I would have given the book five stars, but the ending, abruptly shifts tone and seems as if it was hurriedly written to meet a deadline. However, this does not seriously mar what is a fascinating, fast-moving book.


Tuesday, November 1, 2005

Having Children

esterday, John Sherck wrote an entry about why people want to have children and also why people don't want to have them.

This was one of those entries that as soon as I'd finished reading it, my words of response came flowing out of me in a torrent. I nearly wrote a novel myself, responding to his original post.

I like when this happens; when another person's writing inspires my own. Below, is my response to John's entry, after which you can go to his blog (Where's My Plan) to read the original entry for yourself:

So far as the desire to have sex and the unconscious desire to reproduce, it seems as if there is an inverse relation between level of promiscuity and desire to have children. Though I have a son, I've never had any burning desire to be a father and I approached parenthood rather reluctantly. Indeed, many have commented on the fact that I've only sired one child, despite having had hundreds of sex partners in my lifetime. Likewise, none of the fellow libertines I've met in my travels have been very child oriented, though I've known a few with children.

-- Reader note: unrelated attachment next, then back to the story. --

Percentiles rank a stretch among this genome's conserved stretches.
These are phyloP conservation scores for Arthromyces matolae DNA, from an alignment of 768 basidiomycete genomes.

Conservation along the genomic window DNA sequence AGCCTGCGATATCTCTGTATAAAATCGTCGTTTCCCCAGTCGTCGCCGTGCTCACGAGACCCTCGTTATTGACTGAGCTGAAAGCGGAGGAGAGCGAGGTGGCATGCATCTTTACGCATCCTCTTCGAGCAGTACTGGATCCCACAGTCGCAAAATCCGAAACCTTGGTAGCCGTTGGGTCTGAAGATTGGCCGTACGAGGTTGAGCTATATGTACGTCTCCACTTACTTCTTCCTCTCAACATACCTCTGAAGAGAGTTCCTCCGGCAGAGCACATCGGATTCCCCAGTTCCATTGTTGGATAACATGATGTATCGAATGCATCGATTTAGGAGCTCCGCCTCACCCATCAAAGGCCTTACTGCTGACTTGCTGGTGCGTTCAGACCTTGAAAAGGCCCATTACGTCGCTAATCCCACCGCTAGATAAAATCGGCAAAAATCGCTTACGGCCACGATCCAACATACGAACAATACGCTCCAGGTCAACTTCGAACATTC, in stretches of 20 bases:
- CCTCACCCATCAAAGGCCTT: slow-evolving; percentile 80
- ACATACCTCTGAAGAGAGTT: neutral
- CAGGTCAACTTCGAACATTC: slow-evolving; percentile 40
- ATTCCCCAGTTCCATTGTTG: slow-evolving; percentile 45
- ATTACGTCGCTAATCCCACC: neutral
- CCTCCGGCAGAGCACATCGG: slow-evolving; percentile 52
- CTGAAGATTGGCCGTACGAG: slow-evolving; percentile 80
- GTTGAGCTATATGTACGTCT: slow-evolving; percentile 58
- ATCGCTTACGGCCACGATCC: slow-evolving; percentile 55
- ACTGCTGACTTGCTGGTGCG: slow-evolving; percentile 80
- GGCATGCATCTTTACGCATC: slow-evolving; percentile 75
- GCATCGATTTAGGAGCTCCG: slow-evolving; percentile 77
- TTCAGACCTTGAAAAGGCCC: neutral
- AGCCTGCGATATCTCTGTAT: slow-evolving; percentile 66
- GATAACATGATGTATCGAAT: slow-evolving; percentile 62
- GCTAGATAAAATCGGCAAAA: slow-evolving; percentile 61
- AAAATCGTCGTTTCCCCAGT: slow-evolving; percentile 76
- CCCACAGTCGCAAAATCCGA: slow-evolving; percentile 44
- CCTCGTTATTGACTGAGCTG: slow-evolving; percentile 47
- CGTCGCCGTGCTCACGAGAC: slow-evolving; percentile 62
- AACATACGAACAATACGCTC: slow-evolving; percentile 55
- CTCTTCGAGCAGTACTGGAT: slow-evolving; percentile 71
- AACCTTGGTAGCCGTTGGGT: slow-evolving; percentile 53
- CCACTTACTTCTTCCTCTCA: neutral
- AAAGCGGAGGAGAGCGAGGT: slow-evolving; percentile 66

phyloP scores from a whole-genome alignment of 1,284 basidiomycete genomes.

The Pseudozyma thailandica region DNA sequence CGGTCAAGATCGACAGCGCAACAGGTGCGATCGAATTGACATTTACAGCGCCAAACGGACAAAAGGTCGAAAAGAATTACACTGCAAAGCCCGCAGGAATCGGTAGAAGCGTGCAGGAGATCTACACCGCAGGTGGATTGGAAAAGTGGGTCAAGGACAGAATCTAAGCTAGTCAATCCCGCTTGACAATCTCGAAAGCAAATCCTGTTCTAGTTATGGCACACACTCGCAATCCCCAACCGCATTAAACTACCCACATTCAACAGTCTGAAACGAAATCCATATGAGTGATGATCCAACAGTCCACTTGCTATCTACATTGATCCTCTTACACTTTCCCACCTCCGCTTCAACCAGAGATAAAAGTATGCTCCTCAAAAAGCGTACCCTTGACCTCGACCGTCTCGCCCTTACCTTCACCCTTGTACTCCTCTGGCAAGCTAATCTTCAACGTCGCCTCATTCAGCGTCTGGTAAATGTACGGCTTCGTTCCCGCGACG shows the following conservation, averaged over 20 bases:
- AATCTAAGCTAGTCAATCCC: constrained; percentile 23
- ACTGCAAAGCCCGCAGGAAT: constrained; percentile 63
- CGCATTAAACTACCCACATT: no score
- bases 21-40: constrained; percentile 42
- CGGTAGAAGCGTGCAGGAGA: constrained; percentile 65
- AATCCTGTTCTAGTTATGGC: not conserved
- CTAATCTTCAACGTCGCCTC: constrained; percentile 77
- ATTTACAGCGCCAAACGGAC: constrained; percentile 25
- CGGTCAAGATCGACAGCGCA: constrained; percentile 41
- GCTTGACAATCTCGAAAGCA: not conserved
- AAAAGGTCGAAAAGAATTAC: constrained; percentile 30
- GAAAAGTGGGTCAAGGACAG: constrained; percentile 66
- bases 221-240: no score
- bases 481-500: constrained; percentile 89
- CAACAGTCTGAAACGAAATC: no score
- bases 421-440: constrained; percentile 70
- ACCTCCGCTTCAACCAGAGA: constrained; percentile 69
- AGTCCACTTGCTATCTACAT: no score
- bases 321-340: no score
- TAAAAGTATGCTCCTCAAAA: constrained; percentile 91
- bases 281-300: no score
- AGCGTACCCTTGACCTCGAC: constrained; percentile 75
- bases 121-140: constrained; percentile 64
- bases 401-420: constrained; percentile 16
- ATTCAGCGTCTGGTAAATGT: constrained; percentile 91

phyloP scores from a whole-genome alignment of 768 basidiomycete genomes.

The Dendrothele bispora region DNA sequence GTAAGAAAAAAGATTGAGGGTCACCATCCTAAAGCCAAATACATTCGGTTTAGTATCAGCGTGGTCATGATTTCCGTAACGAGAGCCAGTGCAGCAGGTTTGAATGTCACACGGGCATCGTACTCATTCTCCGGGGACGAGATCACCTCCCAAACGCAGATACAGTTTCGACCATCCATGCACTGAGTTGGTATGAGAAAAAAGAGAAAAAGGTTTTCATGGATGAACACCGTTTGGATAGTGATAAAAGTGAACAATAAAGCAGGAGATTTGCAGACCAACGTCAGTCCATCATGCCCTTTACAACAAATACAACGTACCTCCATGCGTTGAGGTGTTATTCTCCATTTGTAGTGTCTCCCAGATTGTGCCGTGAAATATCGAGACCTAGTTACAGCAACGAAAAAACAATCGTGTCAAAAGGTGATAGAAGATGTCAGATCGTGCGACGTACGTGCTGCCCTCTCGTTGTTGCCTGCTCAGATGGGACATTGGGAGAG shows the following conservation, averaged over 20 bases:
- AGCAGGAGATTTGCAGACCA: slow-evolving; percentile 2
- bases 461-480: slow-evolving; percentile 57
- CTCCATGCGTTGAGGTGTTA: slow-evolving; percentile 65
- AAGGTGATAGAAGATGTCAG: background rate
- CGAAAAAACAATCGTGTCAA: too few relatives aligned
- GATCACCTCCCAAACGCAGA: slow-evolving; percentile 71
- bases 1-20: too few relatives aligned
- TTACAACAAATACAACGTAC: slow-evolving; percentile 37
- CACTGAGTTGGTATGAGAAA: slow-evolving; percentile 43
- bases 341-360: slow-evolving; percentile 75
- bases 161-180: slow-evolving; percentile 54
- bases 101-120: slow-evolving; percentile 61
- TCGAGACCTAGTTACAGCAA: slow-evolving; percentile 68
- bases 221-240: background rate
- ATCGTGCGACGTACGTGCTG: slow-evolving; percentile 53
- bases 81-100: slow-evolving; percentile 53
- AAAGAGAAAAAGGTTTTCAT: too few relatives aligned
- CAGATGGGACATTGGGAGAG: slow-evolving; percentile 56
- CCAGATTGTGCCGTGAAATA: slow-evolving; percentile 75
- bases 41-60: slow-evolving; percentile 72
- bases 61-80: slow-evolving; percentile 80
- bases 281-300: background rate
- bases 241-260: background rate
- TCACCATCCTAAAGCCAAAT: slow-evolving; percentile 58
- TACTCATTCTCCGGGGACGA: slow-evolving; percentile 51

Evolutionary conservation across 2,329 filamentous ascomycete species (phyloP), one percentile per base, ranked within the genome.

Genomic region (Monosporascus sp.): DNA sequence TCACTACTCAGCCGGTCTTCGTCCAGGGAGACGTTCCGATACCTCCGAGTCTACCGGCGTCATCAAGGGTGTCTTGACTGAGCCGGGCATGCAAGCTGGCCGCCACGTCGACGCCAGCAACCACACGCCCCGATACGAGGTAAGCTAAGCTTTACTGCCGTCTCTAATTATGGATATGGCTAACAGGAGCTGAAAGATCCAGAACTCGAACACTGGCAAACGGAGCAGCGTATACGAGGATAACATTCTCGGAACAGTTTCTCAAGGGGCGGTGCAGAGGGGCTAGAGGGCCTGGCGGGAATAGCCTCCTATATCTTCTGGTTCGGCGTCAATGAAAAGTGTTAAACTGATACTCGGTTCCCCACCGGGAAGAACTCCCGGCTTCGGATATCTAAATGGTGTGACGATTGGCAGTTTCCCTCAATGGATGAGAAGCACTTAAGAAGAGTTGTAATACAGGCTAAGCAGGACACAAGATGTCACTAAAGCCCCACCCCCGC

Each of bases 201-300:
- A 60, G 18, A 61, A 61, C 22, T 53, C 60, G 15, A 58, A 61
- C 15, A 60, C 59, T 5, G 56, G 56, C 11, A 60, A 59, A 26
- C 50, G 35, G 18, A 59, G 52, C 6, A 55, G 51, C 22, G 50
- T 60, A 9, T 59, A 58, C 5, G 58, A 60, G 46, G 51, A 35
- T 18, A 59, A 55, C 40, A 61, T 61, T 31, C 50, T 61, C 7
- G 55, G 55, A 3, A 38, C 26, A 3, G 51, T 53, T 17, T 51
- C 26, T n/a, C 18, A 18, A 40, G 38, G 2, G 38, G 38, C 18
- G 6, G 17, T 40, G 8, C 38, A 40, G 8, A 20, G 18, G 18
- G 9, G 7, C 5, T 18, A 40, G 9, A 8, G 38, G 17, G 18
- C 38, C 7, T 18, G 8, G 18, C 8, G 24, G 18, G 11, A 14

(John's response to my comment)
I hadn't gone that far with it, to see an inverse correlation, but as I said, the sex drive and the desire to reproduce are separate things, despite what some might think.

From my perspective as a former law enforcement officer, I firmly believe that not everyone should have children. For many people, there's not much thought to it: you get married, you have children. One naturally follows the other. Few people consciously examine their reasons for wanting children, erroneously thinking being a parent just comes naturally and needs no special aptitude or training. Most people give more thought and consideration to buying a new home than they do about the issue of whether to have children.

Nothing could be more wrong. Having seen countless cases of abuse at all levels of intensity during my police years -- mainly perpetrated not by "bad" people, per se, but merely by those ill suited to parenthood -- I think the decision to become a parent should be a more thoughtful one and not an automatic assumption. There would be a lot more happier adults and happier children that way.

(John's response)
Very good point. If I'd gotten more into the question, I probably would have gone in the same direction. It's a decision which should be taken seriously, not followed for poor reasons like "everyone is doing it" or because people have been conditioned to think of it as normal and right.

Some people have called those who have chosen to be childless (childfree?) "selfish", but I see the real selfish ones being the ones ill suited for parenthood having kids for all the wrong reasons. With most bad decisions, the consequences only affects oneself, but having kids when one isn't suited or isn't ready affects other people. Having kids isn't like getting a puppy, then returning it to the pound (which is bad enough!), when you get tired of it.

Thoughts?